Greetings fellow wildlife lovers!

Winter showed us her might but then spring weather quickly took hold. Warmer weather is a sign of baby season around the corner, so last section of this newsletter is an abundance of baby wildlife cuteness.

Enjoy some amazing photography of 1) Jewels the great horned owl's release and 2) a late night intake of a wet bedraggled eagle we nicknamed Splash! 

Please ENJOY and read on!
Jewel of the Sky...

Jewels the Great Horned Owl was brought to us early February by the Department of Lands and Forestry (DLF). This poor owl was dehydrated, seriously underweight and very dazed although thankfully had no breaks or injuries. It is believed Jewels had potentially collided with a car. 

 Jewels future was uncertain... But we are thrilled to report that earlier this month.  Jewels was successfully released back in their home territory! 

  • Great Horned Owls are a territorial species who spend their entire lives in a relatively small area.
  • They know their territory inside and out so it's extremely important that they return to their home.
  • We were thrilled that Department of Lands and Forests wildlife technician Julius Wukitsch and forestry technician Sandy Sutherland were able guide us back to Jewells' home. 
  • Wukitsch and Sutherland were Jewel's finders, and this lucky owl wouldn't have made it without their dedication to helping wildlife in need.  

Wildlife photographer Steven McGrath also joined us, and the release team got a wonderful surprise;

Jewels had a friend - a common raven!

McGrath beautifully captured Jewel's release and reunion with her buddy, a common raven. The two were relaxed together and caught up on what must seem like quite an impossible tale to this Raven! 


Every Vote Counts!
The top 20 charities by end of march win a cash grant.
 We are currently at #15!
It's tough at the top! VERY competitive.

To stay in the top 20 till March 31st EVERY VOTE COUNTS! 
Giving Circle is giving up to $27,000 to the #20 charities

We need your support, shares and votes!
click this link (or the picture above) and VOTE

Enjoy this fun short video - loads of animal pics and a catchy song to boot!! 

Want to help even more?
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    (on social media! Facebook, Twitter, Instagram.. if you've got it, flaunt us!!).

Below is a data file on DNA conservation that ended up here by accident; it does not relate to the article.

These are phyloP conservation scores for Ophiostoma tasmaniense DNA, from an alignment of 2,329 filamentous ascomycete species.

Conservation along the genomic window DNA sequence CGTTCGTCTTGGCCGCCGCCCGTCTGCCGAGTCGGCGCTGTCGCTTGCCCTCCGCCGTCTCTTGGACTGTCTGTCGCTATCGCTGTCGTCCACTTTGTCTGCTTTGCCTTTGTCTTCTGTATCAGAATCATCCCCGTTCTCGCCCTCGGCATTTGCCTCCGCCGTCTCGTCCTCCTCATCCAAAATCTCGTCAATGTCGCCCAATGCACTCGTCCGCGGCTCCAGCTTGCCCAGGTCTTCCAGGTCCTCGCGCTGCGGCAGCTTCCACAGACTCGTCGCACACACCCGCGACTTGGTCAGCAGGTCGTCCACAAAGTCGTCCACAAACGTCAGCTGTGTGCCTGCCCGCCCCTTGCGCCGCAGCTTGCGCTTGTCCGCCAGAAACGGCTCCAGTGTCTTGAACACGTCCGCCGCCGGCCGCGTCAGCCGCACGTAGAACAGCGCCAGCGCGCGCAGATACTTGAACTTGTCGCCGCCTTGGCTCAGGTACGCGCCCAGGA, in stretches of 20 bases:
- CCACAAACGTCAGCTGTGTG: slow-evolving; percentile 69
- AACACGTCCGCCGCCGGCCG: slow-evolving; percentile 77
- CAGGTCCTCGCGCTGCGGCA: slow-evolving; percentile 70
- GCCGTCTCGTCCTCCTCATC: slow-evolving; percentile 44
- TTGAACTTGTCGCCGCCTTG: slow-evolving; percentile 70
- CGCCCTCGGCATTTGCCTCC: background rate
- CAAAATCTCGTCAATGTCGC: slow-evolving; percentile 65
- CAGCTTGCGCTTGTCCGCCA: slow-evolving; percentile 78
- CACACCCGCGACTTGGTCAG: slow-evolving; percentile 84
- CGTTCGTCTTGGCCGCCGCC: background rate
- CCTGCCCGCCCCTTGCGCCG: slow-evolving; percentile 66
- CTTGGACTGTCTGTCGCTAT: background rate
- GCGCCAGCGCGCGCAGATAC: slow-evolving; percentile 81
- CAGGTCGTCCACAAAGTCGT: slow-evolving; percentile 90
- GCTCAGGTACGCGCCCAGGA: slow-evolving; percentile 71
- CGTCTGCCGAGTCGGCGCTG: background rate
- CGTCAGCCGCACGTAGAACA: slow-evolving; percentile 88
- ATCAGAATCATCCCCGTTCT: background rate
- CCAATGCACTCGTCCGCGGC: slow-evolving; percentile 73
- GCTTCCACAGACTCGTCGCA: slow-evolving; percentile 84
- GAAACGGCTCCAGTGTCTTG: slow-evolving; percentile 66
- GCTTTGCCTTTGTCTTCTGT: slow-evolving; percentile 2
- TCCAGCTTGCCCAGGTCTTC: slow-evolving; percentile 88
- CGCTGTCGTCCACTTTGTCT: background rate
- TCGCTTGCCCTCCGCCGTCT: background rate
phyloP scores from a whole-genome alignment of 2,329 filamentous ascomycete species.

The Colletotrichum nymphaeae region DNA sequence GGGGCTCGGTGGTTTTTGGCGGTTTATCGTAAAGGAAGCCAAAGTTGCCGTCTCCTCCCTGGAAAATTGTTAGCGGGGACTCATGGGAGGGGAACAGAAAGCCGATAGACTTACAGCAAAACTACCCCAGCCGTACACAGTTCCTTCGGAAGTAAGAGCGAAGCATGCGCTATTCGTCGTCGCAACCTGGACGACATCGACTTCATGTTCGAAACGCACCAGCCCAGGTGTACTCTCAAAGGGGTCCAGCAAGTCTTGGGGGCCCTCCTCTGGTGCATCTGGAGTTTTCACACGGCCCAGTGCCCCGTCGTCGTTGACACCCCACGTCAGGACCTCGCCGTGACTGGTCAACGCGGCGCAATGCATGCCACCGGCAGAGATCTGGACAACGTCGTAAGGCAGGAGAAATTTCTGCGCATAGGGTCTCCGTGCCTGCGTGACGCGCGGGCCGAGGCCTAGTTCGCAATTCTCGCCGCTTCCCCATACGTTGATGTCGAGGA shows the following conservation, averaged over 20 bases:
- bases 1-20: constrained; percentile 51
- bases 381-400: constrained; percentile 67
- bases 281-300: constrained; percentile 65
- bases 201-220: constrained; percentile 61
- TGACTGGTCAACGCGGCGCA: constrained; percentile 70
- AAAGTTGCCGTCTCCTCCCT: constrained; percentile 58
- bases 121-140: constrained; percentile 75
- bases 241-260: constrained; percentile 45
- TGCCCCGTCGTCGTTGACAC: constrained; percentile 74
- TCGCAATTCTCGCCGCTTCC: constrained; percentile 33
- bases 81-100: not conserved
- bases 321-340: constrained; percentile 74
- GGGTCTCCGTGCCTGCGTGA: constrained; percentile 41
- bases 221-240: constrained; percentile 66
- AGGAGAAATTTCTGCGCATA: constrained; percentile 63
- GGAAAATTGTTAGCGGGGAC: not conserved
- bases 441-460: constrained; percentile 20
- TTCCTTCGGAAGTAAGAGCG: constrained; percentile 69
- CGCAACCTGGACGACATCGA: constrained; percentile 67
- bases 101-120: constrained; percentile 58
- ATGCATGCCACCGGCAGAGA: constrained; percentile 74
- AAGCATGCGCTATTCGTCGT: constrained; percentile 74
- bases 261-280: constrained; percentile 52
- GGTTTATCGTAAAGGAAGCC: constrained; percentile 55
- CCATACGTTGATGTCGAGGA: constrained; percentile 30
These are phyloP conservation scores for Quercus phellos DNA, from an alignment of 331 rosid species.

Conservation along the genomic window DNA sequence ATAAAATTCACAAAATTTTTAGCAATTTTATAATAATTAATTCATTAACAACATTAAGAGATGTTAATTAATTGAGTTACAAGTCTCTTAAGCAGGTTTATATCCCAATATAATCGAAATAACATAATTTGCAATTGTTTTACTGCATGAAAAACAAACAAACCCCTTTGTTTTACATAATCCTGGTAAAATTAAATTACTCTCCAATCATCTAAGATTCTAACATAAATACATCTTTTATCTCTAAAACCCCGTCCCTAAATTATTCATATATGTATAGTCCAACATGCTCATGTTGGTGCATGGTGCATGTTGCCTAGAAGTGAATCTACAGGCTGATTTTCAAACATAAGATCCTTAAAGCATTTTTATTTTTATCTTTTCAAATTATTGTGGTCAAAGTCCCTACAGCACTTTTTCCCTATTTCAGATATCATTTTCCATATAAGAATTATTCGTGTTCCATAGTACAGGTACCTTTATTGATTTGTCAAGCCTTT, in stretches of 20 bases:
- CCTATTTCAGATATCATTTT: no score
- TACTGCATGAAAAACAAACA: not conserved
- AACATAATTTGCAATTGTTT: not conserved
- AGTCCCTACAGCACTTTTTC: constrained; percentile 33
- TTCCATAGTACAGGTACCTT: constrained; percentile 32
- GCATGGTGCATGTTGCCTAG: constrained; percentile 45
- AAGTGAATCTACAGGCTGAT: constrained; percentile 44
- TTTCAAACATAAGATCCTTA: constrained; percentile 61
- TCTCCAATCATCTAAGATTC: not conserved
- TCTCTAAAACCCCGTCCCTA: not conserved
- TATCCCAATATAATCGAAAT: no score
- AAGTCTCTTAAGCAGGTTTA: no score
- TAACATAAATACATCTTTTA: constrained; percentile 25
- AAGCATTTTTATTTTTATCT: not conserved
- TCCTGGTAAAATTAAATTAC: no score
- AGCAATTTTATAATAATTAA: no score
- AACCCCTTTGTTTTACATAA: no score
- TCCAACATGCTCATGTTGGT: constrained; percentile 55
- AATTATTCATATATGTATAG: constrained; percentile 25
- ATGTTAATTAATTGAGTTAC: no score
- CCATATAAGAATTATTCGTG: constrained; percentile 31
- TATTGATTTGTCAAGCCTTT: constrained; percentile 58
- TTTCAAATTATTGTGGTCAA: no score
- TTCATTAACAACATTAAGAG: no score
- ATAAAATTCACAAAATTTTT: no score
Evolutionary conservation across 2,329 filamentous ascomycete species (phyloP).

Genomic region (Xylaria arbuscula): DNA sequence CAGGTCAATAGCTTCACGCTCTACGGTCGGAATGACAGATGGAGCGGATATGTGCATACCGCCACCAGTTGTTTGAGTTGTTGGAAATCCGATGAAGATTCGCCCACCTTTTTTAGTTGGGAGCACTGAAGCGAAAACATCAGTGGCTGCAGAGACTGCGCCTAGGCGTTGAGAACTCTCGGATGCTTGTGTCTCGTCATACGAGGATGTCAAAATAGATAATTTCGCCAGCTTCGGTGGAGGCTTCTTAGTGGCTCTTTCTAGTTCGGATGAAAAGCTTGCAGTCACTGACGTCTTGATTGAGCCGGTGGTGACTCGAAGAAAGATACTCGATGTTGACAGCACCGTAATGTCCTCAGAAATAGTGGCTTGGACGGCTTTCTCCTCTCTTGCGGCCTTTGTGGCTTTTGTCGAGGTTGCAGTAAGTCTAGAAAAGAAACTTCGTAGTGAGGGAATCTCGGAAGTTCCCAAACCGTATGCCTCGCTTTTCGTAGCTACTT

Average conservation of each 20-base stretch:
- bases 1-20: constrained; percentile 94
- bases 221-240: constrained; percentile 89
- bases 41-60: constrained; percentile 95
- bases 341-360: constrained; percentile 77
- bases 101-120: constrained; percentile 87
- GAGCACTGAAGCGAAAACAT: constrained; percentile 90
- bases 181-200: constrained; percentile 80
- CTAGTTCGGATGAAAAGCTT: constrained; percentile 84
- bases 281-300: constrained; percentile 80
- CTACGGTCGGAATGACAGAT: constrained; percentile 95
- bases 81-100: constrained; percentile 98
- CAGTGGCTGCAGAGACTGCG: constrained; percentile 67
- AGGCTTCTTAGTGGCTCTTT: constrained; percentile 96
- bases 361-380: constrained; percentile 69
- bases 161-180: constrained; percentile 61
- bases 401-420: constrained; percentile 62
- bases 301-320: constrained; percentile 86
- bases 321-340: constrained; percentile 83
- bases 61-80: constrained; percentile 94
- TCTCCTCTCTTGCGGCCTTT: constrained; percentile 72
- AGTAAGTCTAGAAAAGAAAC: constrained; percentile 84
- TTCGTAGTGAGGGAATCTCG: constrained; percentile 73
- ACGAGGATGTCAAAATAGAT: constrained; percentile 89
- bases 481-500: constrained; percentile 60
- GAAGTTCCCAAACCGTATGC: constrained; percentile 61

• You can vote weekly!
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Thank you for your support, we wouldn't be here without you!


Eagle Splash Down

The dedication of animal care teams is truly remarkable. When word arrived from the Department of Lands and Forestry that a mature bald eagle would be landing with us around 9 pm, our intake team was quickly at the ready! GO TEAM GO!

On intake, this feisty bird was dripping wet, exhausted, and had a variety of soft tissue injuries on the body and feet. The good news was that the bird, nicknamed "Splash", is muscular, has no obvious skeletal injuries, and apart from being wet and dirty, feathers appeared heathy.  

Our amazing intake team included our operations manager who orchestrated the team, our co-founder and eagle-wrangler, a volunteer registered veterinary technician, and volunteer photographer Al Eastman. 

You can see the 'Before' and 'After' pics above. Eastman took the pics of a wet Splash on intake and Wildlife Ops Manager Brenda took the 'After' pics of Splash in his eagle box the next day. Much floofier!  

Update – after several days under observation in an eagle box (pictured below top right) in the nursery, Splash was weighed and then taken down to the eagle facility, the ‘Big Jeezley’, where he was moved into a large 8’x8’ enclosure. All going well the next stage will be moving into the big eagle flyway to fly and eat and bathe and socialise with the other eagles.  
(photo credit, animal care Volunteer Morganne Robben) 


We had the opportunity to test one of our new eagle hoods on Splash. These gorgeous hoods were generously donated by volunteer and falconer friend to CWRC Robert Bellefontaine.

The hood is made of a soft leather and once placed carefully and securely over the eagle's head helps to put them in a calm state, devoid of visual stimulation. This helps both the eagle and the handlers. 
Of course it is simply an additional tool in an eagle wrangler's toolbox to help keep eagle and handler safe and all the regular handling precautions must still be taken.

We think it is a very handsome addition to our toolbox though! 
Thanks to Al Eastman for the great photos. 

A Taste of Spring!
We can all use some extra cuteness and wonder in our lives.
We are all hungry, make that starving for warm weather!
So without further ado - enjoy some wildlife baby images to whet your appetite for SPRING!

You're welcome!!
From all of us here at the Cobequid Wildlife Rehabilitation Centre,
Thanks for your support, be kind to each other and yourself
We couldn't do what we do without you.

Other ways to support CWRC
Donate here
Purchase 50/50 tickets (NS Residents 19+)
Red Bubble store (animal design products, cards, stickers, clothing etc)
TruEarth Online Store (Eco friendly laundry and cleaning products)

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